• Sage leaves are used as a seasoning or even as a marinade.
  • Mix cooked navy beans with olive oil, sage and garlic and serve on bruschetta.
  • Add fresh sage to omelets and frittatas.
  • Sprinkle some sage on top of your next slice of pizza.
  • Combine sage leaves, bell peppers, cucumbers and sweet onions with plain yogurt for an easy to prepare, refreshing salad.
  • When baking chicken or fish in parchment paper, place some fresh sage leaves inside so that the food will absorb the flavors of this wonderful herb.

Other Facts

  • An essential oil from the leaves is used in perfumery, hair shampoos and as a food flavoring.
  • It is a very effective ‘fixer’ in perfumes, and is also used to flavor toothpastes and is added to bio-activating cosmetic.
  • Growing or dried plant is said to repel insects, it is especially useful when grown amongst cabbages and carrots.
  • Due to its pleasant aroma, sage is often used as a fragrance in soaps and cosmetics.
  • Put dried leaf between linen to drive off insects.
  • Leaves can be burnt on charcoal or can be boiled in water to disinfect a room.
  • Sage smoke drives away animal.
  • Sage is also present in many herbal types of toothpaste.

Recipe with Sage

Potato puree with garlic and sage

Potato puree with garlic and sage



  • Peel the potatoes and cook them in 20 minutes done.
  • Pours off the liquid.
  • Peel in the meantime the toes garlic and cut them in very thin slices.
  • Heat the oil and bake the slices of garlic in this brown.
  • Add the sage to and put the fire off.
  • Pound the warm potatoes fine and stir there the sour cream, the mustard, the parsley and the oil with the baked garlic and the sage through.
  • Bring the potato puree with a bit of salt on taste.

Asparagus with Sage

Asparagus with Sage


  • 8 slices fillo dough (freezer)
  • 1 pot green asparagus (190 g)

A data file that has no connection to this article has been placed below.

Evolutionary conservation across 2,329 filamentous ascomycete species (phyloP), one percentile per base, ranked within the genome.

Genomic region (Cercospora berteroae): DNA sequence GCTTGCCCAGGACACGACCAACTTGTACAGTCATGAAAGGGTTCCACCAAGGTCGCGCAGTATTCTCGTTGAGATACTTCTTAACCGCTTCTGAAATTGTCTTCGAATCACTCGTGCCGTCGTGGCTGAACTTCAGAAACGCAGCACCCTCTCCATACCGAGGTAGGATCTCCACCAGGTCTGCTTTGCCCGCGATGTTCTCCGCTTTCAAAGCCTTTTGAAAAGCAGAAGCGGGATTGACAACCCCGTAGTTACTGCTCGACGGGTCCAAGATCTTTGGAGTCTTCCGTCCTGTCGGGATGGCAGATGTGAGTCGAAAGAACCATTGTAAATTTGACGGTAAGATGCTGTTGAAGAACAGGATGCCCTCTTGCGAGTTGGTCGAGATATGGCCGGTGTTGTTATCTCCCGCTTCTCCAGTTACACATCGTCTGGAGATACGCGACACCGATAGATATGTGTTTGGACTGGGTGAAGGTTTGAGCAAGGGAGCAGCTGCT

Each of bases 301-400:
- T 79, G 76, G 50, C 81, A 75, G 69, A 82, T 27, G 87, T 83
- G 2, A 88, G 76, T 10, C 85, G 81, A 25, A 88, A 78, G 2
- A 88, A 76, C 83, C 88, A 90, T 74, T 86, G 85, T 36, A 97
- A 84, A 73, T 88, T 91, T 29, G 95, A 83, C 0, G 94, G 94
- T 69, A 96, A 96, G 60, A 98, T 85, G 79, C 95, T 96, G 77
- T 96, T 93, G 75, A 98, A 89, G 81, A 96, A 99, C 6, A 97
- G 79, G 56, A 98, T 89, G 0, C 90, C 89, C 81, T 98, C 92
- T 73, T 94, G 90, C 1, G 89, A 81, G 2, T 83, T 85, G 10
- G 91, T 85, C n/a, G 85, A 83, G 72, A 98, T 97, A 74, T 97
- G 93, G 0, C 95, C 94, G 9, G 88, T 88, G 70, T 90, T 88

• 1 teaspoon sage
  • 2 tablespoons oil
  • 1 egg
  • 12 slices boiled ham


 (Let the fillo dough thaw before according to indication in ca. 2 hour).

  • Preheat the oven on 225°C or gas oven 5.
  • Cut in half the asparagus and strew sage on the ham slices.
  • Role in each slice of ham 2 half asparagus.
  • Divide the fillo dough in strips, as broad as the asparagus-ham rolls.
  • Cover the dough with oil.
  • Beat the egg loose.
  • Roll the ham rolls in 2 slices fillo dough and cover it with the stirred egg.
  • Bake then in the middle of oven in ca. 10 minutes the rolls brown.
  • You can serve them warm or cold.


Fried eggs with sage

Fried eggs with sage


  • 1 tbsp. of olive oil
  • 1 pinch of fresh sage leaves
  • 1 egg


  1. Heat a large frying pan; add the oil and then the sage leaves. Once they have fried to a translucent colour move them over to the side of the pan and add the egg.
  2. Pop the fried sage on the top of the egg and season with salt and pepper.
  3. Serve with well-buttered toast.


  • Plant can be toxic when used in excess or when taken for extended periods.
  • Symptoms include: restlessness, vomiting, vertigo, tremors, seizures.
  • Avoid if predisposed to convulsions
  • This remedy should not be prescribed to pregnant women or to people who have epileptic fits.
  • In larger doses, however, it can cause epileptic fits, giddiness etc.
  • Sage should not be used to suppress perspiration in fevers.